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Surgery Checklist for Patients

By Dr Jocelyn Lowinger

Being well-prepared leading up to surgery can help ease your nerves, improve your wellbeing during your stay, and ensure that hospital staff have the information they need to help you. The following checklist should help your with your pre-surgery preparation to help keep you organized and relaxed in this period.

What to pack

Most hospitals will provide a list of personal items that you will need to pack. Accessories such as nightwear, underwear, day clothes, and toiletries are essential, and you may also wish to bring a book, magazine, or personal music player. Also, do not forget to bring reading glasses or other items that you need for everyday use such as a walking stick or shaver.

 

How much you need to pack depends on the procedure you are having and the length of time you may need to stay, so contact the hospital if you are not sure.

  • Medications

Bring all your current medications including tablets, capsules, puffers, patches, injections, or liquid medications. In addition to any prescription medications, also include any over-the-counter medicines, herbal remedies, or vitamins that you have been taking.

 

Ask your pharmacist or GP to update your medication list and provide you with a printout to give to the hospital staff. This will help them make sure that you are prescribed the right medications and to avoid errors in what you are prescribed.Discuss with your doctor if any medications need to be stopped before the procedure.

 

  • Pre-admission paperwork

Generally, you will receive a pre-admission pack before your procedure which you will need to fill in and bring with you on the day you go to hospital. If you have not received this pack or any other forms, contact the hospital before your admission date.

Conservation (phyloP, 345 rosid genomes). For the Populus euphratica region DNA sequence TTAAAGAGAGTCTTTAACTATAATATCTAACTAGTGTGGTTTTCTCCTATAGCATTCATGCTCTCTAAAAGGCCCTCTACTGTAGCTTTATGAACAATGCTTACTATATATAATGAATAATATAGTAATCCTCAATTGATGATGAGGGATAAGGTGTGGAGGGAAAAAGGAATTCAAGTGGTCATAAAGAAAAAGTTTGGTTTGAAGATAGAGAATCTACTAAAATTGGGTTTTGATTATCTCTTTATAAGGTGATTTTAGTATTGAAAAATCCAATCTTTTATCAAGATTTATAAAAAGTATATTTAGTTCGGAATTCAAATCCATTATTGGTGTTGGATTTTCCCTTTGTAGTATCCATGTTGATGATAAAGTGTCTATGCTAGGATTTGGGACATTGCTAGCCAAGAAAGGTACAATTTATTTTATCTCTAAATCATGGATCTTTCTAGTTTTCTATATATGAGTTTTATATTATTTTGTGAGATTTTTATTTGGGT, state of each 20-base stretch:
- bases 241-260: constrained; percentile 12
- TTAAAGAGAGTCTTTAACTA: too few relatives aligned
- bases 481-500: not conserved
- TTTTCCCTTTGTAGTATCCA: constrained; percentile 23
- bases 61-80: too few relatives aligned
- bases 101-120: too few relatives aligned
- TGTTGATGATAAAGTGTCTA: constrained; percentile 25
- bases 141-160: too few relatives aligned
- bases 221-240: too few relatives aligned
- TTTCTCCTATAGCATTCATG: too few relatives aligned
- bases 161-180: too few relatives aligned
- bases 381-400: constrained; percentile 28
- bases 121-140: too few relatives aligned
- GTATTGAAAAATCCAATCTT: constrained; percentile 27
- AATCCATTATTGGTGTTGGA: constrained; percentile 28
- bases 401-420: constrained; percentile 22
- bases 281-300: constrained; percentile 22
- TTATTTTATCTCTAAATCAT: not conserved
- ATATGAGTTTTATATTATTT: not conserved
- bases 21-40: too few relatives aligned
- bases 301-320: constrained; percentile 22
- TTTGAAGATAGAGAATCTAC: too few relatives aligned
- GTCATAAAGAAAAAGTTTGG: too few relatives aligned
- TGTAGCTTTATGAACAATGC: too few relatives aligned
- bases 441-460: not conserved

• What not to bring

While it is important that you are comfortable, there are a few items that should not be brought to hospital. Jewelry, cash, and valuables are best kept safe at home to ensure their safekeeping. Makeup is also not needed and should not be applied the morning of surgery.

 

  • What to do the night before

Your surgeon or other hospital staff will let you know about any special requirements before surgery, such as when you should stop eating and drinking and when to shower. In general, it is best to shower in the evening before or the morning of surgery. Do not shave body hair before surgery. If any shaving is required, this will be done in theatre.

 

Do not drink alcohol at least 24 hours before surgery and avoid smoking at least four weeks prior to surgery to minimise the chance of complications during or after your procedure.

 

  • Getting to hospital

On the day of your surgery make sure a family member, friend, or carer can take you to the hospital. Having a support person can help ease your nerves and will usually make the process much easier to go through.

 

Jocelyn is a doctor and professional health and medical writer with 20 years’ experience in the health industry. She has extensive experience in a range of approaches to improving the delivery of healthcare such as clinical governance, quality use of medicines, and developing high-quality health communications for consumers and health professionals.

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